CSX Transportation, Inc., and Nicholas, Fayette & Greenbrier Railroad Co. ("Railroads") brought this action against the Board of Public Works of the State of West Virginia ("Board") and its members to challenge ad valorem taxes imposed for the 1996 tax year. The Railroads' property was assessed on December 31, 1994. On September 13, 1995, the tentative notices of the assessments were issued to the Railroads. The Board met in December of 1995 to finalize the assessments, and when the Railroads failed to protest, the assessments became final in January of 1996.


The Railroads paid one half of their assessed taxes on August 30, 1996, in accordance with West Virginia law. However, in January of 1997, the West Virginia Department of Tax and Revenue released data concerning the level of assessment of other commercial and industrial taxpayers in the state for the 1996 tax year. Based on this data, the Railroads concluded that their assessments violated section 306 of the Railroad Revitalization and Regulatory Reform Act of 1976 ("4-R Act"), Pub.L. No. 94-210, 90 Stat. 54 (1976), now codified at 49 U.S.C. § 11501.1


The Railroads filed a motion for a preliminary injunction seeking to enjoin the Board and its members from collecting the remaining taxes assessed against them. The Railroads alleged that the Board had assessed their property at a ratio of assessed value to true market value more than five percent greater than the ratio of assessed value to true market value at which other commercial and industrial property was assessed for the 1996 tax year, in violation of section 306(1)(a) of the 4-R Act, 49 U.S.C. § 11501(b)(1) & (c).2 The Railroads further alleged that the Board and its members were attempting to collect tax payments from the Railroads in violation of section 306(1)(b), 49 U.S.C. § 11501(b)(2). By Order of February 25, 1997, the district court denied the motion for a preliminary injunction.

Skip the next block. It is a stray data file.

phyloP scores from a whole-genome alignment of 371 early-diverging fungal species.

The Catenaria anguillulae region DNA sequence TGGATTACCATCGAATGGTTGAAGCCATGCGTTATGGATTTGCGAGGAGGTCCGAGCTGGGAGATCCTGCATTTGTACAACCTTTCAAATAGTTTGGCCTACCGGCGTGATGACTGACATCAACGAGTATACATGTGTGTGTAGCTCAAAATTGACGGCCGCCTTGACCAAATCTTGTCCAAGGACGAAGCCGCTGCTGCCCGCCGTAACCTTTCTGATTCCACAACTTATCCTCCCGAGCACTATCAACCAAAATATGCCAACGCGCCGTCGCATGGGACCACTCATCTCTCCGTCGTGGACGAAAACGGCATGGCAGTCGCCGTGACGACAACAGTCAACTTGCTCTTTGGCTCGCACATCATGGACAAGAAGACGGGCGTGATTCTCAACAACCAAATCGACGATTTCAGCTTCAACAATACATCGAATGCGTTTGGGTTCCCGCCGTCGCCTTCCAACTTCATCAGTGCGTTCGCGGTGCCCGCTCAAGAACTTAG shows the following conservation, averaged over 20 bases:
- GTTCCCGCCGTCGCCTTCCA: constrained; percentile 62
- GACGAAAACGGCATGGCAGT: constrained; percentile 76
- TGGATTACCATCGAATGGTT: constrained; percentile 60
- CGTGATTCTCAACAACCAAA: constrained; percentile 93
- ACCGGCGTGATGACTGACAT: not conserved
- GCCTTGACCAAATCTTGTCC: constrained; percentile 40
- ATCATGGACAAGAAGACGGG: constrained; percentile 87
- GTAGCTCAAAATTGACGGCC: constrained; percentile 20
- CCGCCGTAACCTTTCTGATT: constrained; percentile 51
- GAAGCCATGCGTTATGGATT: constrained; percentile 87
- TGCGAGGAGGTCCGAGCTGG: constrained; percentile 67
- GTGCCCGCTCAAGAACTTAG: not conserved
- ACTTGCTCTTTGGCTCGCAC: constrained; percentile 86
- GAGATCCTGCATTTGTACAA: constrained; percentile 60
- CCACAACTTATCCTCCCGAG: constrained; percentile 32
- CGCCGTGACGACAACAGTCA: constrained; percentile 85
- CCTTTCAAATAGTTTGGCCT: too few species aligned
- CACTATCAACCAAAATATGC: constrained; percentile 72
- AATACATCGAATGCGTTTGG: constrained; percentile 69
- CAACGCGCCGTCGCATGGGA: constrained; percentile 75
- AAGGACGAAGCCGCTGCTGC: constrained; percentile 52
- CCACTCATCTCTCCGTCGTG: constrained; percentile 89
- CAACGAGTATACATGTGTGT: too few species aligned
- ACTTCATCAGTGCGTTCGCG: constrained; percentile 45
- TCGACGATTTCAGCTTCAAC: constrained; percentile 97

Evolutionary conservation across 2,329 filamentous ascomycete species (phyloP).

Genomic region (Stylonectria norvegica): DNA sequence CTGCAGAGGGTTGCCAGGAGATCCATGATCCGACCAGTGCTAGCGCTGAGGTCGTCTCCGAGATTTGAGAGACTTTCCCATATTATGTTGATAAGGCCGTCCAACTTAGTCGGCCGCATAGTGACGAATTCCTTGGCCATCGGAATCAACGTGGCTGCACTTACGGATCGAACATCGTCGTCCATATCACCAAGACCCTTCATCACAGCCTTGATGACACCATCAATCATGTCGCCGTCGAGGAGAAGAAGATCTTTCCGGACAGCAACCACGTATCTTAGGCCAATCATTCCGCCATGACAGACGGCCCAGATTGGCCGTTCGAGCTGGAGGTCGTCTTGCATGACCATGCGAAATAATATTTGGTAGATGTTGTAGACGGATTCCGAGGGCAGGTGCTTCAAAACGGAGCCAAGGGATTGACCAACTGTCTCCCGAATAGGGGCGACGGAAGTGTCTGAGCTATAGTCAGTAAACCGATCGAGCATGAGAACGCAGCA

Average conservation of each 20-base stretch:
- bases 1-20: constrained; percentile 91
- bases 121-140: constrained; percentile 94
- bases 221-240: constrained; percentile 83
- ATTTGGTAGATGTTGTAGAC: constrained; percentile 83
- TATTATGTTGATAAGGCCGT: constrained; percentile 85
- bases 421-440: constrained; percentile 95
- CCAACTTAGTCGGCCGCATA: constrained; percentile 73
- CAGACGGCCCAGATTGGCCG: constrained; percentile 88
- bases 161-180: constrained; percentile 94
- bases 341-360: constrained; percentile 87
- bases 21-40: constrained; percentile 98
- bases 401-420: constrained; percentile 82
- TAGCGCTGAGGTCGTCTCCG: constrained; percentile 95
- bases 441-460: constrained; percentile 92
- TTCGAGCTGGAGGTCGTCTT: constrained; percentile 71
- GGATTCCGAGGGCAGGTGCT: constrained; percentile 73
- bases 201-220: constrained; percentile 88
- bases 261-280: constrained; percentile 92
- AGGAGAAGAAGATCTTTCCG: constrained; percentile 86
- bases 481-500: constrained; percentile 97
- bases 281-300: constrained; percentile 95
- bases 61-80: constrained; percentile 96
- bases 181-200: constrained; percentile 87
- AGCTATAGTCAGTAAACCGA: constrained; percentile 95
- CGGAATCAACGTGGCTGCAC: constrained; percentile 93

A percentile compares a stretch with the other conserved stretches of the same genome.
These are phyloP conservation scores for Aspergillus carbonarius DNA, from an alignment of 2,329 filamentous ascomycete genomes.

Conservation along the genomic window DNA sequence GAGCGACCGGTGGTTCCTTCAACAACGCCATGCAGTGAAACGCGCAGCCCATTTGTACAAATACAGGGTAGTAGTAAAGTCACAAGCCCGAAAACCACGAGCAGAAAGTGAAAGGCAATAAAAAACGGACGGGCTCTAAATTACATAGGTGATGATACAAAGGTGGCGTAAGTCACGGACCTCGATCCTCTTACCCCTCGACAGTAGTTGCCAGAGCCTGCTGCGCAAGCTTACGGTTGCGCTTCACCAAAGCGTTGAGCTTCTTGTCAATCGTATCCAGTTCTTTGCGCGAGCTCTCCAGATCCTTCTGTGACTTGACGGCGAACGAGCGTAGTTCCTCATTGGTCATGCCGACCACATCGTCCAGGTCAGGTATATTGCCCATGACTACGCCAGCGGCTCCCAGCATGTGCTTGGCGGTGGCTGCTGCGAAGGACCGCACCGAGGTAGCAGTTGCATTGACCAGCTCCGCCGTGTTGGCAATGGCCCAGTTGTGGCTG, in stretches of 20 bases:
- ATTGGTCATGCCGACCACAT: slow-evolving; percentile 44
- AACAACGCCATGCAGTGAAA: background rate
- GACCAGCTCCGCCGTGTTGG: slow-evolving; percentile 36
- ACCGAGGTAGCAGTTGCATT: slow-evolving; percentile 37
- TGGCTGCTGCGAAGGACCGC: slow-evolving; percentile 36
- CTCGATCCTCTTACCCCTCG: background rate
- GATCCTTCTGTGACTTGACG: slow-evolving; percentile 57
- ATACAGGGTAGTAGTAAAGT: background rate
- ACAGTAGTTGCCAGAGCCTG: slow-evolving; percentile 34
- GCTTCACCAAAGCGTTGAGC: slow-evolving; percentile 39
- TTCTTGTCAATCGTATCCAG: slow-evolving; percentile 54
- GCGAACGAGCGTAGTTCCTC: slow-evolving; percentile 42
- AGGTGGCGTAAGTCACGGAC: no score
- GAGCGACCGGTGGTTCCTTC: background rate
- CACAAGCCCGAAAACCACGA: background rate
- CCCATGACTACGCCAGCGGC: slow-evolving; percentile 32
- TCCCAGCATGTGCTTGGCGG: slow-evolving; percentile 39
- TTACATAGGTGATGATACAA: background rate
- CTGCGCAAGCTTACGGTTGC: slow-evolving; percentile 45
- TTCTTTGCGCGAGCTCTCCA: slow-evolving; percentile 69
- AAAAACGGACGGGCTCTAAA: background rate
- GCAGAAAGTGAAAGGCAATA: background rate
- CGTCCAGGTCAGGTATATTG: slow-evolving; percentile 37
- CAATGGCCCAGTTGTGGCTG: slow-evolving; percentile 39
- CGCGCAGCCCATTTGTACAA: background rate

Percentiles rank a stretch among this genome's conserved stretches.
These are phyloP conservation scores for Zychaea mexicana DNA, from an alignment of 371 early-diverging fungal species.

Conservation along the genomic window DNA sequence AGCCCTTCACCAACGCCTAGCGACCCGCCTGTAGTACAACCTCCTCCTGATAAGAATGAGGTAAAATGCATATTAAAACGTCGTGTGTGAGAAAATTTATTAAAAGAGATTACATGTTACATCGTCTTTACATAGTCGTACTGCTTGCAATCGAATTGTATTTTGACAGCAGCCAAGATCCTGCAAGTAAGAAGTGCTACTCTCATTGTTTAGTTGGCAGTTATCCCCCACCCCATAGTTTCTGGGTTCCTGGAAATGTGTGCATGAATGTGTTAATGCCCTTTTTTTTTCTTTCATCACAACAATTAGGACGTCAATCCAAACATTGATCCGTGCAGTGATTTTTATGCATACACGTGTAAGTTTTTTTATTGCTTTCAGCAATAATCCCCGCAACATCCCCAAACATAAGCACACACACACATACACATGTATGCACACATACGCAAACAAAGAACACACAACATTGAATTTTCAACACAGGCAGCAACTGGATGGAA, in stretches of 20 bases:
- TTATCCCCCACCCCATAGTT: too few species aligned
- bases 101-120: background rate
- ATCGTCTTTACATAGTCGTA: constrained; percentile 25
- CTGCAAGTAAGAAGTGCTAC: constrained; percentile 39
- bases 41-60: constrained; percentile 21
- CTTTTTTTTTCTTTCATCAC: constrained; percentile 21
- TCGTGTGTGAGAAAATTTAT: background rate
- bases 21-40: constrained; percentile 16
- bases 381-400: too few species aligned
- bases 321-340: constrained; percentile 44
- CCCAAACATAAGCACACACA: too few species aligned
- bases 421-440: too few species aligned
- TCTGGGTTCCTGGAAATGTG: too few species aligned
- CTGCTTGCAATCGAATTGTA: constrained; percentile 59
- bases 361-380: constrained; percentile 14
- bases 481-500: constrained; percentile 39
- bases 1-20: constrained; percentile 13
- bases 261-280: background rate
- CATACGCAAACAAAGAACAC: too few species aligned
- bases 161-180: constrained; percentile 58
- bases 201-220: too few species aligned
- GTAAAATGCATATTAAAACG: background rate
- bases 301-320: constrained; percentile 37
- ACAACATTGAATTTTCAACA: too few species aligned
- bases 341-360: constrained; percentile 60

In that Order, the district court found that the purported abrogation of Eleventh Amendment sovereign immunity found in section 306 was invalid, based on the Supreme Court's recent decision in Seminole Tribe v. Florida. The court also found that it could not enjoin the individual members of the Board under Ex parte Young because the relief requested by the Railroads was retrospective. The court therefore dismissed the case for lack of jurisdiction.


The Railroads then made their second one-half payment of assessed taxes on February 28, 1997, but they unilaterally deducted from that payment the amount they alleged was discriminatory over-taxation Now the Railroads appeal from the dismissal of their claims.